Talks have ended between Pixar and Disney regarding their distribution deal:
- Pixar Animation Studios Inc. said Thursday it ended talks with Walt Disney Co. to extend a five-picture deal for Disney to distribute Pixar films.
Pixar, the computer animation pioneer founded by Apple Computer Inc.’s Steve Jobs, said it would begin talks with other companies to distribute its films starting in 2006.
“After ten months of trying to strike a deal with Disney, we’re moving on,” Pixar CEO Steve Jobs said in a statement. “We’ve had a great run together — one of the most successful in Hollywood history — and it’s a shame that Disney won’t be participating in Pixar’s future successes.”
The move was a clear setback to Disney, which reaped a financial and critical bonanza from the partnership and has struggled with its own strategy for animation.
Disney said Pixar’s final offer would have cost Disney hundreds of millions of dollars from the existing distribution deal and was not sweet enough going forward.
….Pixar said its five films so far — including “Toy Story”, “Monsters Inc.” and “Finding Nemo” — have taken in $2.5 billion at the worldwide box office and sold more than 150 million DVDs and videos. “Finding Nemo” was the highest grossing animated film of all time.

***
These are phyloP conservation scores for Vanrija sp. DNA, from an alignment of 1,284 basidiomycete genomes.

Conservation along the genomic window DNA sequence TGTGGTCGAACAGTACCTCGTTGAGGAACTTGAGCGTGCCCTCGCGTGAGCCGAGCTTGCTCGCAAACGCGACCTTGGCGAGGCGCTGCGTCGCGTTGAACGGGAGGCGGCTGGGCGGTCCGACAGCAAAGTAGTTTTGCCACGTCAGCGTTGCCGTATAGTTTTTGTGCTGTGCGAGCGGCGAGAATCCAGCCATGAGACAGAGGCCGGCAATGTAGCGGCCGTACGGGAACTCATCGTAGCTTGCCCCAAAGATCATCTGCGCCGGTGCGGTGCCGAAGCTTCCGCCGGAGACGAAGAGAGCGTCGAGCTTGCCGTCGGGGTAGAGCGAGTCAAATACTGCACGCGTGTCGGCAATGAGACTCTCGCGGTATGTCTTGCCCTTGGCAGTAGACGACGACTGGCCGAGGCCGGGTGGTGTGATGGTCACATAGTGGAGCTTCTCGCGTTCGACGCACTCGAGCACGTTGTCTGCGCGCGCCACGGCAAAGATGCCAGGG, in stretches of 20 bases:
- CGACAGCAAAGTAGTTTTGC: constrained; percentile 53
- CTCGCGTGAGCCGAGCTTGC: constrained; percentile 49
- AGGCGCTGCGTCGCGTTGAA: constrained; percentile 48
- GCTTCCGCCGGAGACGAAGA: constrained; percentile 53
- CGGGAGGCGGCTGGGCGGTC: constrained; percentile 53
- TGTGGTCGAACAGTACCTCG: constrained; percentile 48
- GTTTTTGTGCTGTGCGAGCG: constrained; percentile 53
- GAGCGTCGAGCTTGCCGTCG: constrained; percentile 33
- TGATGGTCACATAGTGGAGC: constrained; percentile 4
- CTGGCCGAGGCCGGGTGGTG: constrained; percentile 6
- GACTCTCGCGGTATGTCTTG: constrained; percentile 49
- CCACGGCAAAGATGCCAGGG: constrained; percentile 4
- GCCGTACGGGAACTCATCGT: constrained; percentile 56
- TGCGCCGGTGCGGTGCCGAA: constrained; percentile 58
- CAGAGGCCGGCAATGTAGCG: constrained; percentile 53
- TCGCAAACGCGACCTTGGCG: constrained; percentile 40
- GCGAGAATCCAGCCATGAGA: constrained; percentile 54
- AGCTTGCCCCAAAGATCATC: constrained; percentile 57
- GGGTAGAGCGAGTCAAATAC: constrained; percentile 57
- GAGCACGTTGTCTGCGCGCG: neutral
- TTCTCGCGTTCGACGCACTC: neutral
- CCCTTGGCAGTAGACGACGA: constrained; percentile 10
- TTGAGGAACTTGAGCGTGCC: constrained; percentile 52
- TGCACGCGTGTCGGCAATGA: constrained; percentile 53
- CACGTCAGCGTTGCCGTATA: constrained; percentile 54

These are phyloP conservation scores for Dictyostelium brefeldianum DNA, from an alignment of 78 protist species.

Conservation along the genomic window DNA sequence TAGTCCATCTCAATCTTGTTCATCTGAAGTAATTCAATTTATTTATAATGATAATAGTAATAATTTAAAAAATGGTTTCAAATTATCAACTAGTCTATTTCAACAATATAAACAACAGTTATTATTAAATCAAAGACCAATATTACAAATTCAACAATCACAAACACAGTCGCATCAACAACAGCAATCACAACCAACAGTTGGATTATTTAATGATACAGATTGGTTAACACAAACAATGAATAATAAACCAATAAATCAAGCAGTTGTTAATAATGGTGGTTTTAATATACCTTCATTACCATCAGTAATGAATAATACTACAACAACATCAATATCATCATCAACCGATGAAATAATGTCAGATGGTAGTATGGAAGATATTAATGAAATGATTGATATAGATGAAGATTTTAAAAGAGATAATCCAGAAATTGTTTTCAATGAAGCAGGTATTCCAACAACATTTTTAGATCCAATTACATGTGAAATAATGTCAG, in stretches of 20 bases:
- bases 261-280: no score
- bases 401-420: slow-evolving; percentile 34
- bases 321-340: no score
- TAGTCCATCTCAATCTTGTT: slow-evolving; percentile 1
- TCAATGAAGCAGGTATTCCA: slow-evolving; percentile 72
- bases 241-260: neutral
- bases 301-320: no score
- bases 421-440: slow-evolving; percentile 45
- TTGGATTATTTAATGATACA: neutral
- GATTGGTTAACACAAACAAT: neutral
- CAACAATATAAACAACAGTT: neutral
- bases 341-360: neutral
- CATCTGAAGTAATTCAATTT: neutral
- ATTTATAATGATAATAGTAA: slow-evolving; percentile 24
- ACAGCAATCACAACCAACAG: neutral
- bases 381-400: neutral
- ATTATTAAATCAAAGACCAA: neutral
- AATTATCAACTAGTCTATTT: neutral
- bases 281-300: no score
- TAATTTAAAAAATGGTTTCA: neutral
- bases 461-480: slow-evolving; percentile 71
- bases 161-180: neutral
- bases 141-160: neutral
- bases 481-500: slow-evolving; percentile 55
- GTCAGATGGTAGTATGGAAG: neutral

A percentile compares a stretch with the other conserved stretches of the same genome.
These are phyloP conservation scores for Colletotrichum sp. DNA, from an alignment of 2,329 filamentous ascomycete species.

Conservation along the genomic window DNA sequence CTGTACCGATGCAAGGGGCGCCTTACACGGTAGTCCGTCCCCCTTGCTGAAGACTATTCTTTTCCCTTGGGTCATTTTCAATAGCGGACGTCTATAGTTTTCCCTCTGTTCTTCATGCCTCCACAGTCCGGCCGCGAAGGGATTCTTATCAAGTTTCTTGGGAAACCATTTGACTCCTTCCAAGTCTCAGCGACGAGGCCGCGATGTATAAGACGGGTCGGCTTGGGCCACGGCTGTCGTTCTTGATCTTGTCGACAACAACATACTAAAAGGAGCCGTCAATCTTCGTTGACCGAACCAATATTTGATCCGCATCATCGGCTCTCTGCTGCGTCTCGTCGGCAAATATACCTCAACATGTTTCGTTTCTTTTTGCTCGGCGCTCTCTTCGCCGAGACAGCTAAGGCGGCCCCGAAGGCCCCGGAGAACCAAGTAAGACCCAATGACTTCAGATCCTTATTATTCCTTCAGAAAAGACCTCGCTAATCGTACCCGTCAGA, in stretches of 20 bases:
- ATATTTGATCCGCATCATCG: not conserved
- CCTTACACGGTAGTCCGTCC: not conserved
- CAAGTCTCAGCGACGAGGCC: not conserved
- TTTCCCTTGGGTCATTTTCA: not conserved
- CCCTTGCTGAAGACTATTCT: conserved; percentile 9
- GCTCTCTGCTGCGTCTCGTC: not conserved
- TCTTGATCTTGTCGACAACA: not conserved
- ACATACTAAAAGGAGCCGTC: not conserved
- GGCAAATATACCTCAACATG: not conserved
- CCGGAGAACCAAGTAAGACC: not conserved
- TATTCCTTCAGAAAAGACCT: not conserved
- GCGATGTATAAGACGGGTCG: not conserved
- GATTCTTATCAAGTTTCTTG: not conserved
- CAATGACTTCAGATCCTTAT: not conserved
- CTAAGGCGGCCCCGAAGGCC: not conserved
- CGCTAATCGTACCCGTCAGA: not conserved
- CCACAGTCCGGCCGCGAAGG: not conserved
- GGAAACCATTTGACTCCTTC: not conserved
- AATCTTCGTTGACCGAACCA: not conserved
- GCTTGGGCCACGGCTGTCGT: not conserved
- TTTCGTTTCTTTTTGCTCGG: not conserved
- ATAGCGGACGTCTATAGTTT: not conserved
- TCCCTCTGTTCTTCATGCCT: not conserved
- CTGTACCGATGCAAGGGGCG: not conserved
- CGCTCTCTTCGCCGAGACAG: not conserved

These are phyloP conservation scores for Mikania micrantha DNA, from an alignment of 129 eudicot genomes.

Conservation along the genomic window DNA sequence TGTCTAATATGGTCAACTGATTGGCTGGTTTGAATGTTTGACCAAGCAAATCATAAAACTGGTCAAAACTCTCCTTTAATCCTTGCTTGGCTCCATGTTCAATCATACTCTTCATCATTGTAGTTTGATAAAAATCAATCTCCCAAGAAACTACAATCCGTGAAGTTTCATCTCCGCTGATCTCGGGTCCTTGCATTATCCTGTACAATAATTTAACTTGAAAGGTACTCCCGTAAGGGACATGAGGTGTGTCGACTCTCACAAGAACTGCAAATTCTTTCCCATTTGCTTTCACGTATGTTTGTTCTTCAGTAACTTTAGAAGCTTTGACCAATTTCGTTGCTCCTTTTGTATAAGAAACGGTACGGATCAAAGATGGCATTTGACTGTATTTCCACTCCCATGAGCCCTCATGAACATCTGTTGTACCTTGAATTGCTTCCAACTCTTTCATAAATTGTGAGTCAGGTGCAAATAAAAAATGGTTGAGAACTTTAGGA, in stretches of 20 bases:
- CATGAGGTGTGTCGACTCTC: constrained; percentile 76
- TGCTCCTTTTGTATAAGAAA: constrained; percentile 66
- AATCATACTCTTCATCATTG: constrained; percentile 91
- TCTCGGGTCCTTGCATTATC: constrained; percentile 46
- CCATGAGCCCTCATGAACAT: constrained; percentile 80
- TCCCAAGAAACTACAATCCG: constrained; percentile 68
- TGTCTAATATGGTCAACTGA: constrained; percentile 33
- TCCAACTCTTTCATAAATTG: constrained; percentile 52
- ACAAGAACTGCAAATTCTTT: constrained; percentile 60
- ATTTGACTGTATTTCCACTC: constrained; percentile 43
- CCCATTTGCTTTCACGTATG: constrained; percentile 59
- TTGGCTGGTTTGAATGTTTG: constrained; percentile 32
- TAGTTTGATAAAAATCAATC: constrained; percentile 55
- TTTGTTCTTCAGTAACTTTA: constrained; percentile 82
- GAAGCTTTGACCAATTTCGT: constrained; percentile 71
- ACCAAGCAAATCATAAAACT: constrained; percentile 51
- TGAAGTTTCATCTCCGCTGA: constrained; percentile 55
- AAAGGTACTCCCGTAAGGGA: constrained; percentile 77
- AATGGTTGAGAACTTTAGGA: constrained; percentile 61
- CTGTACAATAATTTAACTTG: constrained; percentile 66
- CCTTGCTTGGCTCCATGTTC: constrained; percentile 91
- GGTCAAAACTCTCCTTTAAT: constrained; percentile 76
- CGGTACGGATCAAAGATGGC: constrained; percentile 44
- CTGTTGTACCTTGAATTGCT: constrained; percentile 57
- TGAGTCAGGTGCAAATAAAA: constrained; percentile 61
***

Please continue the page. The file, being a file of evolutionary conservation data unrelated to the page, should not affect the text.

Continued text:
Pixar had complained that the terms of the distribution deal were tilted too heavily in Disney’s favor. Under the deal, Pixar was responsible for content, while Disney handled distribution and marketing.
In exchange, Pixar has split profits with Disney and pays the studio a distribution fee of between 10 percent to 15 percent of revenue. Based on its blockbuster success, Pixar has argued that it should keep the profit itself and cut the fees its studio partner charges.
….”It makes it look like Eisner did something wrong again, but we shouldn’t jump to conclusions. This could be a negotiating tactic by Pixar as well,” Patrick McKeigue, an analyst at Independence Investment, which holds Disney shares, told Reuters.
Roy Disney and ally Stanley Gold, who both resigned from the Disney board late last year and called for Eisner to step down, placed the blame squarely on the Disney CEO.
“More than a year ago, we warned the Disney board that we believed Michael Eisner was mismanaging the Pixar partnership and expressed our concern that the relationship was in jeopardy,” they said in a statement issued late Thursday.
Disney noted in its statement that it owns rights to all the Pixar movies, as well as two more animated features yet to be delivered — “The Incredibles” due this year and “Cars”, expected in 2005. [CNN/Money]
More ammo for the anti-Eisners. Disney seems to be painting itself into a corner, having reduced its own animation staff. Or it could all just be tactics.
Either way, Pixar has the content and knows it – they hold the cards.